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prosA survey was done here in China to test people’s ideas on how trustworthy different groups are , based on profession. Farmers and religious workers came in first and second, and in third place, prostitutes.  Soldiers and students are seen to be slightly less trustworthy, and then we get to government workers, scientists, and teachers. Seen as least trustworthy of all–real estate developers, secretaries, agents, entertainers and directors.

I found this story in a category labeled Offbeat News. I supose because the prostitutes were seen as more trustworthy than government offiials and all the rest, but I am not all that surprised. In fact, I might put them ahead of religious workers as well.

George Selgin wrote an interesting piece called End the Fed? A not-so-crazy idea. It does sound a little bonkers to me. Selgin thinks it might be a good idea to return to a totally privatized banking system, and he gives some historical data to back-up the argument. Still, his examples come from over fifty years ago when–really–people knew less about how money and a national economy are interdependent. Of course the Fed has made mistakes, but I would argue that–as time goes by–US Central Bankers are better and better prepared to do their job well.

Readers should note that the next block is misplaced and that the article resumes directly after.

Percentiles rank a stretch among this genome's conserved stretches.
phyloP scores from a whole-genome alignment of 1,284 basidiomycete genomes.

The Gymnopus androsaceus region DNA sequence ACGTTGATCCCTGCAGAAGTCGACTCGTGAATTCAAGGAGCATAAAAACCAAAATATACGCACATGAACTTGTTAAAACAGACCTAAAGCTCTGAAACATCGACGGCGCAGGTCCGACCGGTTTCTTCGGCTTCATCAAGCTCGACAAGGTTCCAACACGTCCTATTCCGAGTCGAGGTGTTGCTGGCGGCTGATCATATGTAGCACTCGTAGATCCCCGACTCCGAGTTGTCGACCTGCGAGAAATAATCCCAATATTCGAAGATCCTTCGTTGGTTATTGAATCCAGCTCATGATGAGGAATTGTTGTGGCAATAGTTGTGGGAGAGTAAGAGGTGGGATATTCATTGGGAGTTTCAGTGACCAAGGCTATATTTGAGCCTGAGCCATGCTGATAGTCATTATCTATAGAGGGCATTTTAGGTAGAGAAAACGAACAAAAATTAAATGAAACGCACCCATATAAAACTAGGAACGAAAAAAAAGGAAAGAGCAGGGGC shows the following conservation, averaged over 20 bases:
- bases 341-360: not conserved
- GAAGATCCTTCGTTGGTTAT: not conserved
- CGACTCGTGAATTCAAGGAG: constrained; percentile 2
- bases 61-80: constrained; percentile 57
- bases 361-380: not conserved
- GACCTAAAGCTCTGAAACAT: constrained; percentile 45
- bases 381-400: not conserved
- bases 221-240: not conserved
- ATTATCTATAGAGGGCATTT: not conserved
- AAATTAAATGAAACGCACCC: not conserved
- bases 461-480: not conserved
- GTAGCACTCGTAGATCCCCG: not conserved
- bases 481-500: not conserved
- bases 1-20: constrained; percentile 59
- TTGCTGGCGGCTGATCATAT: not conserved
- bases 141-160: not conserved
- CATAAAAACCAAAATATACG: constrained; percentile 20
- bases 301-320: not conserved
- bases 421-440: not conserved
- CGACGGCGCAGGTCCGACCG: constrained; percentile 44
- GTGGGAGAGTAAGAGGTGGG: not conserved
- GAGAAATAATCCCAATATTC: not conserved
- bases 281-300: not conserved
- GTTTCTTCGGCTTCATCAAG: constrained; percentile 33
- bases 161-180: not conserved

Even more frightening, and a more realistic possibility, is that Congress will succeed in taking some control over Fed policy. That would be a disaster. One easy argument–compare congressional policy over the last fifty years with Fed policy. The Fed’s independence has allowed them–mostly–to follow money policy that encourages growth and discourages inflation. To put them under the control of Congress puts them under the control of big business.

Crystal_Perfume_BottleThe headlines out of the US are dominated by health care reform and the Obama/Gates story, and I am no longer interested in either bit. But I did find an funny story out of my long-ago hometown of Ft. Worth. Perfume puts 34 people in the hospital. I have smelled bad perfume before, and it does get deadly when overused.

This story turns out to really be about “contagious fear.” There was a dizzy salesperson, an announcement made on the building’s PA system, and people started feeling ill. Sorry, but that is so weak. I have no sympathy for these people and no respect.

Come to think of it, maybe this is why Americans are so afraid of socialized medical care. The hospitals might get swamped.